Brand Killer Trademark

“Guys live and die for that patch,” says Fritz Clapp the lawyer for the Hells Angels, while undoubtedly wearing a tie under his bike vest. “It's not just a piece of clothing.” The Angels have requested all of the items with the skull logo to be handed over so there can be “supervised destruction.”

I would like to volunteer to see said “supervised destruction.” This might be a bizarre occurrence of two very different cultural icons, but there is a lesson to be learned here.

Trademark infringement is one of the business imperatives for a brand to differentiate, a topic often discussed only in ethereal marketing or "creative" conversations (that makes logical business folks uncomfortable). It is essential for businesses to demand their designers be inspired from a true place of authenticity and drive for uniqueness. If not, they end up grabbing on to what already exists, like the Hell’s Angels skull emblem.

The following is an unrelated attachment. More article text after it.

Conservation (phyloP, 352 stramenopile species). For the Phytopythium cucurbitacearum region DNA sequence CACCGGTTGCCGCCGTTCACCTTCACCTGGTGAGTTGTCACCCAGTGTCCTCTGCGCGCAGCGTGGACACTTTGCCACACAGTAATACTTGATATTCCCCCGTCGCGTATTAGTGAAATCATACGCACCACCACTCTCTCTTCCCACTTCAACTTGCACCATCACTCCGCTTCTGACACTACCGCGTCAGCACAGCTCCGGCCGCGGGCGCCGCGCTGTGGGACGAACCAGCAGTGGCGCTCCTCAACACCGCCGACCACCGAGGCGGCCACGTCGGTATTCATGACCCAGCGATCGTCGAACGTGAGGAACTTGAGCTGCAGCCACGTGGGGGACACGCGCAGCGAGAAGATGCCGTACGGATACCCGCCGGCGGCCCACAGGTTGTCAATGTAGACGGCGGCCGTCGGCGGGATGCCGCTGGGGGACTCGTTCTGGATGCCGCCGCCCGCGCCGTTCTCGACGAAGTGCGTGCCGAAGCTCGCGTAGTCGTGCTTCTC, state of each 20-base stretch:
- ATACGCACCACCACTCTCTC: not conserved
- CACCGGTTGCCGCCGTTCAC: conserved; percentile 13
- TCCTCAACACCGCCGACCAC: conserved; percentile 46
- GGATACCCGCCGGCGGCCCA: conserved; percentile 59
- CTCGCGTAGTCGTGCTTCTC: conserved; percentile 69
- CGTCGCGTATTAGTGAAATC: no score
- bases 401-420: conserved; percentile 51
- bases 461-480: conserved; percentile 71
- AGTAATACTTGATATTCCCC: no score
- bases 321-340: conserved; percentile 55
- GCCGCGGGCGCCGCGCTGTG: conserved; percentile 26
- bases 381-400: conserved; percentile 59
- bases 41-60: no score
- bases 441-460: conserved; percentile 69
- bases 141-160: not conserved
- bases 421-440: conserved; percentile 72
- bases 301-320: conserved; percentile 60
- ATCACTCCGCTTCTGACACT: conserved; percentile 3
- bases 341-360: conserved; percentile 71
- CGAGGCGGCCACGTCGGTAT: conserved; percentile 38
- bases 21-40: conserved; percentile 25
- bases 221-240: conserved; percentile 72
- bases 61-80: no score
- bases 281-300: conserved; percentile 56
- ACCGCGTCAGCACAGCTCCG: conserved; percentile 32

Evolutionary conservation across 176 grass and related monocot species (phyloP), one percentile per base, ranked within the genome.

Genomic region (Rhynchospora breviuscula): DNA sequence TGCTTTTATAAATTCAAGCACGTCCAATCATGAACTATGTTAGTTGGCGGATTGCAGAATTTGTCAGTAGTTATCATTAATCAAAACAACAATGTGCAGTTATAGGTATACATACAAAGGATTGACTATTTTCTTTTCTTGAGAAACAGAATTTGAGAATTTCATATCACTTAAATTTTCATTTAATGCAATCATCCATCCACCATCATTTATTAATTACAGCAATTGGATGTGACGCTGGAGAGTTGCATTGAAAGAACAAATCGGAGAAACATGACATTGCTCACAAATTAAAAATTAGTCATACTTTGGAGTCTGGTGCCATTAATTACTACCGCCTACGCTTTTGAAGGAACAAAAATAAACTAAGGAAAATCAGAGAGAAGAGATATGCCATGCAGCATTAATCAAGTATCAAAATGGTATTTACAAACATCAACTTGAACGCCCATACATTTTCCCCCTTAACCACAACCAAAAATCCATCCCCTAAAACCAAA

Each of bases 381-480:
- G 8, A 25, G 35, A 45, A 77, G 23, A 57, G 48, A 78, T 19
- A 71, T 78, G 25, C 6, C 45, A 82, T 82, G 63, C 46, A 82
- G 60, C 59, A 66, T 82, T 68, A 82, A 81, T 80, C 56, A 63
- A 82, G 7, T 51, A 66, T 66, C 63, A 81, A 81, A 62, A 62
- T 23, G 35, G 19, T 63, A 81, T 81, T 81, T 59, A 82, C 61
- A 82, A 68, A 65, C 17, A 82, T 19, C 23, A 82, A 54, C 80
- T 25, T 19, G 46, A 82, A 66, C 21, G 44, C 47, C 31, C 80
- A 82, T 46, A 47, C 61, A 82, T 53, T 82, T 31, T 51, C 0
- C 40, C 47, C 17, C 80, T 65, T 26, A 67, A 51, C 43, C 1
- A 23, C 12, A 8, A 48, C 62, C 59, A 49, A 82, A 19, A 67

Great brands make something authentic & new for consumers to fall in love with, not ride the shoulders of other cultural icons. Great businesses understand the need to differentiate, for legal and protectability purposes, but more so for the chance to create their own cultural icon.